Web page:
I thought I knew the place. I’ve been to Whytecliff Park more times than I can count. I’ve clambered over the cliffs and discovered all the secret benches, nooks and crannies. I’ve gone there in every season and every weather condition. I was very sure I knew its ins and outs.

And I was very wrong.

When I wrote about it a few weeks ago, I did two things that caused me to question whether I really knew the park at all: first, I googled its size (a surprising 38 acres), and second, I embedded a map to help you get there – and I was shocked to find the park extended much further on the eastern side of the road. If there were trails, I needed to find them!


Driving up to the park, I’ve nearly always ignored the overflow parking sign. I did follow it once but never on foot so I missed the obvious: there is a trail leading in the opposite direction of the playground, cliffs, beach, islet and viewpoint everyone always goes to – including me.


What I found as I followed the path is the same kind of crisscrossing pattern of narrow trails that the popular part of Whytecliff Park has. Unlike that west section, the east side all heads uphill, away from the water. There are several mossy rock clearings with a couple of those secret benches you find sprinkled among the oceanside cliffs.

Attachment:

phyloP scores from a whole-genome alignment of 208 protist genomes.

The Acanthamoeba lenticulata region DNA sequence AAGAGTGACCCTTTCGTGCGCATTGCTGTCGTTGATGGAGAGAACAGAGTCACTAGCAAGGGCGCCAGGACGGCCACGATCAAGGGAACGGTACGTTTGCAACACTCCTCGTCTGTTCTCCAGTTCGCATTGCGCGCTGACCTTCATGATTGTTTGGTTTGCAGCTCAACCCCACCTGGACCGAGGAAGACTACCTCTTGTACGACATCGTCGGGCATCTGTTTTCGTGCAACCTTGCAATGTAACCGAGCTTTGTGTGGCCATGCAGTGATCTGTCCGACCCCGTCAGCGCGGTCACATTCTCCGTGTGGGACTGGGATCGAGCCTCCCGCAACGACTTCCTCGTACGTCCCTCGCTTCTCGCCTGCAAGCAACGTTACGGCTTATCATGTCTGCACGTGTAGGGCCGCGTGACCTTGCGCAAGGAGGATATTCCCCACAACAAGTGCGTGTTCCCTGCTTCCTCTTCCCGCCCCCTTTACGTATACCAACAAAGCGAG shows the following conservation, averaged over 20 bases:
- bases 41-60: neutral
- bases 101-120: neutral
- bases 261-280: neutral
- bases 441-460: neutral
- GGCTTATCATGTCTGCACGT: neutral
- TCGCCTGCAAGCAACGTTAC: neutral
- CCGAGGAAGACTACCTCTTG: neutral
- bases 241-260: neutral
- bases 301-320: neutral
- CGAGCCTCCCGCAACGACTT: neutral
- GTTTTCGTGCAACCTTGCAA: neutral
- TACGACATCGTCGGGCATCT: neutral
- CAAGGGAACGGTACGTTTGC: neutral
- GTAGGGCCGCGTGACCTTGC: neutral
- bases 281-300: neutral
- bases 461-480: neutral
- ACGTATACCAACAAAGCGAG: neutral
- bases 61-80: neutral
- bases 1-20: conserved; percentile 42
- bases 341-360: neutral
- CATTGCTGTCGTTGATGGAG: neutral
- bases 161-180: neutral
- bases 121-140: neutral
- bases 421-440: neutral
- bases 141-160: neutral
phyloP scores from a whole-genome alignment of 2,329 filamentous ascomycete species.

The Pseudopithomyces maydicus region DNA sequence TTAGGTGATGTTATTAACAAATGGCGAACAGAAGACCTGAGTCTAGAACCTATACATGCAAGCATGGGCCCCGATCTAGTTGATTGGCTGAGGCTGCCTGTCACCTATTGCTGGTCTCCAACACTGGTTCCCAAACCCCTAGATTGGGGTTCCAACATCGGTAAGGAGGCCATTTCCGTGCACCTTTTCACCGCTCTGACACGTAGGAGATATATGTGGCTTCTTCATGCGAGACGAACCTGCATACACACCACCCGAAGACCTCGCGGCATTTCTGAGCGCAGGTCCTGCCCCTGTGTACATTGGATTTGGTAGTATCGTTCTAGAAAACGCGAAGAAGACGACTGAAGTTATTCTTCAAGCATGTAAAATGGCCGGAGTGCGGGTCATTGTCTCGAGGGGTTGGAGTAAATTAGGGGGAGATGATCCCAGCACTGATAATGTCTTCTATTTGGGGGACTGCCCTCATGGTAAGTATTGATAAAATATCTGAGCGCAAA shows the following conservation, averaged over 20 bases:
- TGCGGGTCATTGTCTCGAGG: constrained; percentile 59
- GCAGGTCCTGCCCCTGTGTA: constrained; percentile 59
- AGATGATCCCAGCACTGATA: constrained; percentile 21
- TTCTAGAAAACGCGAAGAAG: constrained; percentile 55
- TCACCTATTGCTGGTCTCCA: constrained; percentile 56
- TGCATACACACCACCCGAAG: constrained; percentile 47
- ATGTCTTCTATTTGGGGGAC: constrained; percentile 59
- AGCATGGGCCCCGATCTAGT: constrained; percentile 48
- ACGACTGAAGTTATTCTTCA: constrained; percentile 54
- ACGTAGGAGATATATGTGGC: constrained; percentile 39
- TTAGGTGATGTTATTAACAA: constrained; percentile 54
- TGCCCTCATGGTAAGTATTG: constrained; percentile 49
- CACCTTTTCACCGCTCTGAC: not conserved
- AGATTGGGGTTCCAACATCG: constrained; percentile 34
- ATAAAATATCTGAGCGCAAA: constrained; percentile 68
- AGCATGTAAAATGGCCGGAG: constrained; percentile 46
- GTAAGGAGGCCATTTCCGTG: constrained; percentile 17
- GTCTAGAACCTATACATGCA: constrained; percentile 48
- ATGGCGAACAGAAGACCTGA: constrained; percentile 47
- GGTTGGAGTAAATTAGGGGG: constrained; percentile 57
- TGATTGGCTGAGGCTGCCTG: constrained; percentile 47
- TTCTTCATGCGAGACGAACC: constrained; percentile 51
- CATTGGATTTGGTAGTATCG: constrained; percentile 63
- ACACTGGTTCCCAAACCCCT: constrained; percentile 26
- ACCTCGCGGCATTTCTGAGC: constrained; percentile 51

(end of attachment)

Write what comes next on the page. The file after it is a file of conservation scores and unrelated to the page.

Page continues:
Unlike the views in the western part, these are mostly obstructed by the trees. Still, you can catch glimpses of everything from the tip of Point Grey to Bowen Island and up Howe Sound.


Admittedly, it’s still not a big place. It’s only a blip compared to Stanley Park. And this new (to me) section is not as picturesque as the windswept vistas you get on the popular side. There’s something about it, though, that made feel like a kid again.

It’s also nice to know that on the days when I need a break by the ocean, I can get just a little bit winded as well. It took me about 45 minutes of exploring to follow along nearly every path, and it’s not hugely strenuous. And then I can always go back to the oceanside cliffs to relax.


If you’re looking for quiet and solitude (I encountered no one on a sunny Saturday afternoon, while the main park was busy), it’s a great little spot to chill at.

This is why I follow random paths I’ve never seen before. I never know what I’ll discover!


  • Difficulty: Easy.
  • Public Transit: Sort of. The #250 bus will take you to within a half hour walk of the park.
  • Parking: Yes
  • Dog friendly: Yes, on leash.

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